“A combined approach of reducing the amount of time sugars and starches are in the mouth, drinking fluoridated water, and brushing and flossing teeth, is the most effective way to reduce dental caries.
But, while the importance of flossing may have been widely accepted, the evidence supporting it turns out to be surprisingly thin. At least that’s the conclusion of health experts who developed the recently released Dietary Guidelines for Americans, 2015-2020. These guidelines are issued every five years by the U.S. Department of Health and Humans Services and the U.S. Department of Agriculture “…to reflect the current body of scientific evidence on nutrition, food, and health.
” And it’s likely you’ve heard something similar from your dentist.The answer of the question that should you bother flossing? for decades has been “of course. I know I have.
But, the latest edition leaves this sentence out. That’s because the authors of these guidelines could not find convincing evidence to support flossing, and the guidelines are supposed to be evidence-based.
Is the lack of evidence for flossing big news?
I’ve seen several eye-grabbing headlines regarding this development, including:
- “Feeling Guilty About Not Flossing? Maybe There’s No Need” (New York Times)
- “Guilty No More: Flossing Doesn’t Work” (Mother Jones)
- “A big problem with flossing” (CBS News)
In fact, I think these headlines (and some of the comments I’ve heard from friends and family) miss the mark on this flossing kerfuffle.” That is, just because the evidence isn’t there doesn’t mean an idea is wrong. There’s a saying in the science world that “absence of proof isn’t proof of absence.
A cousin emailed me to say “Good, now I can feel less guilty about not flossing. Flossing is low-cost, low-risk, and has potential (and biologically plausible) health benefits; it seems premature to conclude it is useless. In fact, it may very well be a good idea just waiting to be well-studied. If my cousin has gum disease, flossing might be important for his oral health. They only found that flossing had never been well-studied and that the evidence to date was inconclusive.” I’m all for people feeling empowered with their health decisions (especially if they are well-informed). But the experts who removed the flossing recommendations from the dietary guidelines did not find flossing was useless.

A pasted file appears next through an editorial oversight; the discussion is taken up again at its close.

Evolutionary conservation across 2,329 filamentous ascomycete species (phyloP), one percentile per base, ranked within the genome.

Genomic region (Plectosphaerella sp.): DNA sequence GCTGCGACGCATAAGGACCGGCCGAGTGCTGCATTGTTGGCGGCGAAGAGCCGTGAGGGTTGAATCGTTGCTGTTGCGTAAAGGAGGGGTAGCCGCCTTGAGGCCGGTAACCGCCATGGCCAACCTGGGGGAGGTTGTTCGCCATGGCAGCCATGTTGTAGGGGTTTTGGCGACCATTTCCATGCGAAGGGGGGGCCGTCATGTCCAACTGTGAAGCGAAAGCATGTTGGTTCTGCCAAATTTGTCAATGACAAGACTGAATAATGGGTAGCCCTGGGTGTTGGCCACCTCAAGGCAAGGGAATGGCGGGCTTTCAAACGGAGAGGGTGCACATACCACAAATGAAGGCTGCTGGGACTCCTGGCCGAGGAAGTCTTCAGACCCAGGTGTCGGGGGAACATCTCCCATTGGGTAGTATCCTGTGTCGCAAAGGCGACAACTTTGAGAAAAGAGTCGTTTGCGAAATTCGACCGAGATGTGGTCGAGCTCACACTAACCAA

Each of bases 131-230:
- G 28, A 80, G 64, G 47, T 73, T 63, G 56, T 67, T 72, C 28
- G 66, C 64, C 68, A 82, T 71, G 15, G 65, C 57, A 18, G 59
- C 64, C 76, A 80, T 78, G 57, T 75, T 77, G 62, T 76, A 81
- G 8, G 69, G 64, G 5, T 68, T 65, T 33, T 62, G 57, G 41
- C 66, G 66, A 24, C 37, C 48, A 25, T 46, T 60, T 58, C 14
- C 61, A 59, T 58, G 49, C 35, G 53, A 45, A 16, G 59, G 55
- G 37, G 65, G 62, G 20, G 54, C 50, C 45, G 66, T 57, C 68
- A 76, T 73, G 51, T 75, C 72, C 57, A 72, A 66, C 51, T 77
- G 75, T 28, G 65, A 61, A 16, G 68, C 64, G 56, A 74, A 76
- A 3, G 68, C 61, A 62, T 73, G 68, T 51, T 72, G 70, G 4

It is surprising to learn that there is so little evidence to support such a well-accepted bit of health dogma. Yet, there may be less here than meets the eye.
Flossing in the dietary guidelines? What about brushing?
I’m not going to wait for the research; I’m going to keep flossing. With a well-funded, well-designed study, it may be easy to prove that, in fact, flossing is good for your oral health, and I would not be surprised if it turned out to be good for you in other ways, since gum disease has been linked to an increased risk of cardiovascular disease, diabetes, and stroke. But that’s getting ahead of the story; let’s first prove that daily flossing is at least good for your oral health. I hope my cousin does too.The obvious next step is to recommend that researchers study the health impact of flossing.
So to floss, or not floss (without guilt)?
And am I the only one that finds it odd that flossing was even mentioned in a compilation of dietary guidelines? They are supposed to be about what you eat, not how you care for your teeth! And where is the outrage about brushing? That was removed as well but no one seems to be worrying much about that; perhaps it’s because people don’t mind brushing as much as they mind flossing. In fact, a 2015 survey found that 14% of respondents would rather clean a toilet than floss their teeth each day.